Scars that progressively encroach on the surrounding area of skin tissue resulting in a cosmetic and emotional distress. They frequently develop in areas rich in blood supply like the ear lobe or the presternal area.
Prolonged inflammation causes excessive collagen deposition with an increased adhesiveness and contractility of the scar. The resulting scare is red, vascular, immobile and raised. This can adversely affect range of motion and cause functional limitations when present around a joint.
Lingment Sprains :
A sprain is a stretching or tearing of ligaments — the tough bands of fibrous tissue that connect two bones together in your joints. The most common location for a sprain is in your ankle.
Initial treatment includes rest, ice, compression and elevation. Mild sprains can be successfully treated at home. Severe sprains sometimes require surgery to repair torn ligaments.
The difference between a sprain and a strain is that a sprain injures the bands of tissue that connect two bones together, while a strain involves an injury to a muscle or to the band of tissue that attaches a muscle to a bone.
Lateral epicondylitis, also known as "Tennis Elbow", is the most common overuse syndrome in the elbow. It is a tendinopathy injury involving the extensor muscles of the forearm. These muscles originate on the lateral epicondylar region of the distal humerus. In a lot of cases, the insertion of the extensor carpi radialis brevis is involved.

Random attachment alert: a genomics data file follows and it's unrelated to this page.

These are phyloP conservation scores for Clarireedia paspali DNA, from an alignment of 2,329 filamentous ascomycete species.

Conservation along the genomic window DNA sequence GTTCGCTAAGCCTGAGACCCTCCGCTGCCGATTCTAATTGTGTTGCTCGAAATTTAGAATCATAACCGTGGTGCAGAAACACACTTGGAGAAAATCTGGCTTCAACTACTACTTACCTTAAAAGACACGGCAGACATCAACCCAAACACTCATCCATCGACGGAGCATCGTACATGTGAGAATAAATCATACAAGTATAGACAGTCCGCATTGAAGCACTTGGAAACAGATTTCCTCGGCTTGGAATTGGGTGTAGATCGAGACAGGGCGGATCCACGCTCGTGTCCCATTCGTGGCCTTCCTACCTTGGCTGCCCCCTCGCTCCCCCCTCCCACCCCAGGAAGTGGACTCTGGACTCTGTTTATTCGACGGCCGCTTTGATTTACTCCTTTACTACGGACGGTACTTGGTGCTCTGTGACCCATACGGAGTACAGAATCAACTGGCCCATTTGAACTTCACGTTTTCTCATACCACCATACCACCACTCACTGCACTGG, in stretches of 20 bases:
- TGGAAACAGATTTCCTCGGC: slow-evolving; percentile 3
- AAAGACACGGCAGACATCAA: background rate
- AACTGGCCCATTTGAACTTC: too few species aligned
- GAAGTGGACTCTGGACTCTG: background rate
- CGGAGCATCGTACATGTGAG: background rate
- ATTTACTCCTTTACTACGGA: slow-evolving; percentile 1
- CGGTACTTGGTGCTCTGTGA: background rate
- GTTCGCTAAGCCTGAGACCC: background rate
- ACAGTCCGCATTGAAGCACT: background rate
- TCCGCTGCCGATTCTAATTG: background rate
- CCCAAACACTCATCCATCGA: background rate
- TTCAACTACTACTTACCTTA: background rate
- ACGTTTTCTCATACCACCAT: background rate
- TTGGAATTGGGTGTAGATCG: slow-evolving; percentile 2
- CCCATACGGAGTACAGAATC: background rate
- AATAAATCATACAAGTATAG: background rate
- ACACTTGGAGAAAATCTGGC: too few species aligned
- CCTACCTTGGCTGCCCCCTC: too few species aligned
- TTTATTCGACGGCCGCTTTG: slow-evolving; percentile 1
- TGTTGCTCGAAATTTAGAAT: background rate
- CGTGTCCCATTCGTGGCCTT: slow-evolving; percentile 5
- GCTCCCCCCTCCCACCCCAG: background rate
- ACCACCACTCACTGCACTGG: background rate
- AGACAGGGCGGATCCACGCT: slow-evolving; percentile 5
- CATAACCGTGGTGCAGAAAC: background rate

Sinus And Rhinitis Treatment
Sinusitis is the inflammation and or infection of your sinuses. It can cause mild to major discomfort and can have varying symptoms. The sinuses are air-filled spaces within the bones of the face. They are located in the cheeks (maxillary), forehead (frontal) and around the eyes (ethmoidal). Most people have experienced acute sinusitis with a cold or flu, however the symptoms should resolve within a few days to weeks. Chronic sinusitis is when cavities around nasal passages (sinuses) become inflamed and swollen for at least 12 weeks, despite treatment attempts.
Pressure and “heaviness” feeling in face
Pressure changes with head movement
Possible pain around jaw and the TMJ (temporomandibular joint)
Loss of the senses of smell and taste
Coloured mucusRunning nose and coughing
Running nose and coughing
Feeling unwell and run down
If you experience frequent sinus issues/ infections or ongoing symptoms similar to the ones mentioned above, you may be experiencing chronic sinusitis. Chronic sinusitis can be caused by many factors and seeking assistance from your GP is recommended. Chronic sinusitis can linger for weeks or even months at a time that can go on to cause secondary issues and further complications such as middle ear infections, excessive post-nasal dripping, coughing and bad breath.